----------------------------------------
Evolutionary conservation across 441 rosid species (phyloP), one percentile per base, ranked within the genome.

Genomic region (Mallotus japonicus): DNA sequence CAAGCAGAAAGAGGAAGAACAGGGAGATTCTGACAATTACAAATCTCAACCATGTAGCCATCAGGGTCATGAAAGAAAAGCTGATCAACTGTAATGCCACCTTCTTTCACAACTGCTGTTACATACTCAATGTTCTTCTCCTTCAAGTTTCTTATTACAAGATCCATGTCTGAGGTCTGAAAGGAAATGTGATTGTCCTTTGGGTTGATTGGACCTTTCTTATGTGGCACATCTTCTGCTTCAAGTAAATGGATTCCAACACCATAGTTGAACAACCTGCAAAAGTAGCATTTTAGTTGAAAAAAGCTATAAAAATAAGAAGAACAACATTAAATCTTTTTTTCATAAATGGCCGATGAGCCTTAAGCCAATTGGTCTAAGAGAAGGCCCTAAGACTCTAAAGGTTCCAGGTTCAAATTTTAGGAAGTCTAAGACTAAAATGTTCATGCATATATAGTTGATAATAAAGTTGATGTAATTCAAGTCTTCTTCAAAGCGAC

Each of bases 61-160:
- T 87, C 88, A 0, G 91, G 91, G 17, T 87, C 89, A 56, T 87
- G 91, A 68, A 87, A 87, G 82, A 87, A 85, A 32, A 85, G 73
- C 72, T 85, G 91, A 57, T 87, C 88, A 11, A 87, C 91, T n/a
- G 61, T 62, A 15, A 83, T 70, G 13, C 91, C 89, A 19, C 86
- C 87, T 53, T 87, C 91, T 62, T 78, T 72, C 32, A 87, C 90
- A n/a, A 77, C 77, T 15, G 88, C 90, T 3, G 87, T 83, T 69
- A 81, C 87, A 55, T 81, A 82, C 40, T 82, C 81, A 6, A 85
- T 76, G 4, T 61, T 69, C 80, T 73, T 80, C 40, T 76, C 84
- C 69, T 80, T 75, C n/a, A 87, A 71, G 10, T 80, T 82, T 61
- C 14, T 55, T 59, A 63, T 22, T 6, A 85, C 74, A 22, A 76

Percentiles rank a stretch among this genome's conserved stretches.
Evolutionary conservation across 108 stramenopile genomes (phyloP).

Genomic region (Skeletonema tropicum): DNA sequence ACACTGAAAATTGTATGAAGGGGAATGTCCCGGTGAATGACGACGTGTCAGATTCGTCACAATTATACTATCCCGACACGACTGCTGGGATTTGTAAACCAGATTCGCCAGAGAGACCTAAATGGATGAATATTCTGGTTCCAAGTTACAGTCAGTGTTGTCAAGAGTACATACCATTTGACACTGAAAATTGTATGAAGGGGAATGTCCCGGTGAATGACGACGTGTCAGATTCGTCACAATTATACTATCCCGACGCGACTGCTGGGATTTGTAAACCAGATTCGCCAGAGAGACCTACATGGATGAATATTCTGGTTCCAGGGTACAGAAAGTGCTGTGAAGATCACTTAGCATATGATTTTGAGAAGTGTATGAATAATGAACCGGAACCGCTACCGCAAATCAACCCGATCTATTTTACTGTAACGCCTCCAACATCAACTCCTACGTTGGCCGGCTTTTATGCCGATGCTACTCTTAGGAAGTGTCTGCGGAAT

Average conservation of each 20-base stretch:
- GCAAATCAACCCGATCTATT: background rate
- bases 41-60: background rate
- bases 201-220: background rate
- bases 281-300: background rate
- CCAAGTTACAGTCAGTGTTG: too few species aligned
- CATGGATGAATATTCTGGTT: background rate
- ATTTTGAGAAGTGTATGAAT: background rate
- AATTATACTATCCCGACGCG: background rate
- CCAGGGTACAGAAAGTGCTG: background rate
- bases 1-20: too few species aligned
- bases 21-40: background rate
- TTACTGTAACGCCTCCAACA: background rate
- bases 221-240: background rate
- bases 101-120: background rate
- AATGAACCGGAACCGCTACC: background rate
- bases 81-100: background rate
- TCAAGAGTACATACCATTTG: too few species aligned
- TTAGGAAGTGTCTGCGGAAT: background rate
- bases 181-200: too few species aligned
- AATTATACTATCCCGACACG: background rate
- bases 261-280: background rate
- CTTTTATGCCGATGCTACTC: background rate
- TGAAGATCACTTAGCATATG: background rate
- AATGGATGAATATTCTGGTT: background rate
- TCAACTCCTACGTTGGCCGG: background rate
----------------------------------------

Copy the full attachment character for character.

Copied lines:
Evolutionary conservation across 441 rosid species (phyloP), one percentile per base, ranked within the genome.

Genomic region (Mallotus japonicus): DNA sequence CAAGCAGAAAGAGGAAGAACAGGGAGATTCTGACAATTACAAATCTCAACCATGTAGCCATCAGGGTCATGAAAGAAAAGCTGATCAACTGTAATGCCACCTTCTTTCACAACTGCTGTTACATACTCAATGTTCTTCTCCTTCAAGTTTCTTATTACAAGATCCATGTCTGAGGTCTGAAAGGAAATGTGATTGTCCTTTGGGTTGATTGGACCTTTCTTATGTGGCACATCTTCTGCTTCAAGTAAATGGATTCCAACACCATAGTTGAACAACCTGCAAAAGTAGCATTTTAGTTGAAAAAAGCTATAAAAATAAGAAGAACAACATTAAATCTTTTTTTCATAAATGGCCGATGAGCCTTAAGCCAATTGGTCTAAGAGAAGGCCCTAAGACTCTAAAGGTTCCAGGTTCAAATTTTAGGAAGTCTAAGACTAAAATGTTCATGCATATATAGTTGATAATAAAGTTGATGTAATTCAAGTCTTCTTCAAAGCGAC

Each of bases 61-160:
- T 87, C 88, A 0, G 91, G 91, G 17, T 87, C 89, A 56, T 87
- G 91, A 68, A 87, A 87, G 82, A 87, A 85, A 32, A 85, G 73
- C 72, T 85, G 91, A 57, T 87, C 88, A 11, A 87, C 91, T n/a
- G 61, T 62, A 15, A 83, T 70, G 13, C 91, C 89, A 19, C 86
- C 87, T 53, T 87, C 91, T 62, T 78, T 72, C 32, A 87, C 90
- A n/a, A 77, C 77, T 15, G 88, C 90, T 3, G 87, T 83, T 69
- A 81, C 87, A 55, T 81, A 82, C 40, T 82, C 81, A 6, A 85
- T 76, G 4, T 61, T 69, C 80, T 73, T 80, C 40, T 76, C 84
- C 69, T 80, T 75, C n/a, A 87, A 71, G 10, T 80, T 82, T 61
- C 14, T 55, T 59, A 63, T 22, T 6, A 85, C 74, A 22, A 76

Percentiles rank a stretch among this genome's conserved stretches.
Evolutionary conservation across 108 stramenopile genomes (phyloP).

Genomic region (Skeletonema tropicum): DNA sequence ACACTGAAAATTGTATGAAGGGGAATGTCCCGGTGAATGACGACGTGTCAGATTCGTCACAATTATACTATCCCGACACGACTGCTGGGATTTGTAAACCAGATTCGCCAGAGAGACCTAAATGGATGAATATTCTGGTTCCAAGTTACAGTCAGTGTTGTCAAGAGTACATACCATTTGACACTGAAAATTGTATGAAGGGGAATGTCCCGGTGAATGACGACGTGTCAGATTCGTCACAATTATACTATCCCGACGCGACTGCTGGGATTTGTAAACCAGATTCGCCAGAGAGACCTACATGGATGAATATTCTGGTTCCAGGGTACAGAAAGTGCTGTGAAGATCACTTAGCATATGATTTTGAGAAGTGTATGAATAATGAACCGGAACCGCTACCGCAAATCAACCCGATCTATTTTACTGTAACGCCTCCAACATCAACTCCTACGTTGGCCGGCTTTTATGCCGATGCTACTCTTAGGAAGTGTCTGCGGAAT

Average conservation of each 20-base stretch:
- GCAAATCAACCCGATCTATT: background rate
- bases 41-60: background rate
- bases 201-220: background rate
- bases 281-300: background rate
- CCAAGTTACAGTCAGTGTTG: too few species aligned
- CATGGATGAATATTCTGGTT: background rate
- ATTTTGAGAAGTGTATGAAT: background rate
- AATTATACTATCCCGACGCG: background rate
- CCAGGGTACAGAAAGTGCTG: background rate
- bases 1-20: too few species aligned
- bases 21-40: background rate
- TTACTGTAACGCCTCCAACA: background rate
- bases 221-240: background rate
- bases 101-120: background rate
- AATGAACCGGAACCGCTACC: background rate
- bases 81-100: background rate
- TCAAGAGTACATACCATTTG: too few species aligned
- TTAGGAAGTGTCTGCGGAAT: background rate
- bases 181-200: too few species aligned
- AATTATACTATCCCGACACG: background rate
- bases 261-280: background rate
- CTTTTATGCCGATGCTACTC: background rate
- TGAAGATCACTTAGCATATG: background rate
- AATGGATGAATATTCTGGTT: background rate
- TCAACTCCTACGTTGGCCGG: background rate